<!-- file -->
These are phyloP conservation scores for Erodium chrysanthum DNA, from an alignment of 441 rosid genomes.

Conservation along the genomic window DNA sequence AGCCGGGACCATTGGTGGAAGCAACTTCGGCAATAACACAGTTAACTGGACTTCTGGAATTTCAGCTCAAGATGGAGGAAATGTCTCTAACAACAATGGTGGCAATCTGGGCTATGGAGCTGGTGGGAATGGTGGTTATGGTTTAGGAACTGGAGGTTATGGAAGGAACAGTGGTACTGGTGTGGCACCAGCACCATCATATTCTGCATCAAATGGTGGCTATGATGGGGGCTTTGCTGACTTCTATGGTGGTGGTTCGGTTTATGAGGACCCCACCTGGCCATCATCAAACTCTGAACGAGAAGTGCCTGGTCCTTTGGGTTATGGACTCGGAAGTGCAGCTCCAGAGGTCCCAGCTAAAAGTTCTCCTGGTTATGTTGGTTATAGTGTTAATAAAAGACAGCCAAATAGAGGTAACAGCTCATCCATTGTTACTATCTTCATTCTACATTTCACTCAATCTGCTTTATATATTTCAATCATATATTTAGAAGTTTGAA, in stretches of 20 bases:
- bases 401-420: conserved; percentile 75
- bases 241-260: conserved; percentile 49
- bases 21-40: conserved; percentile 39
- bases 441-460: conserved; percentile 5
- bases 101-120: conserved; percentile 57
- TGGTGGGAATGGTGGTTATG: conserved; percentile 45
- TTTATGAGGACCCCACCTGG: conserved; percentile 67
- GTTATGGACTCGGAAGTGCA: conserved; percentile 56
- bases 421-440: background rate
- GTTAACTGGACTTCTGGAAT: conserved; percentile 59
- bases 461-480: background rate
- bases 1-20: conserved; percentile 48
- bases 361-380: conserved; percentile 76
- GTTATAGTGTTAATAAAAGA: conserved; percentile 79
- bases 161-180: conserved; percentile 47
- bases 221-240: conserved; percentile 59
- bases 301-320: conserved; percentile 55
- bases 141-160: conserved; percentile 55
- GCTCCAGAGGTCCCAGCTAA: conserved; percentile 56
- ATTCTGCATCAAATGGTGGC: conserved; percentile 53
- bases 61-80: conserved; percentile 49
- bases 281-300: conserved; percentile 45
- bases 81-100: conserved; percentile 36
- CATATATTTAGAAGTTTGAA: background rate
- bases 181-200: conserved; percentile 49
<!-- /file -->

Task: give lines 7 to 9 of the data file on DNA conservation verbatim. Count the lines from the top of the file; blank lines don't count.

- bases 101-120: conserved; percentile 57
- TGGTGGGAATGGTGGTTATG: conserved; percentile 45
- TTTATGAGGACCCCACCTGG: conserved; percentile 67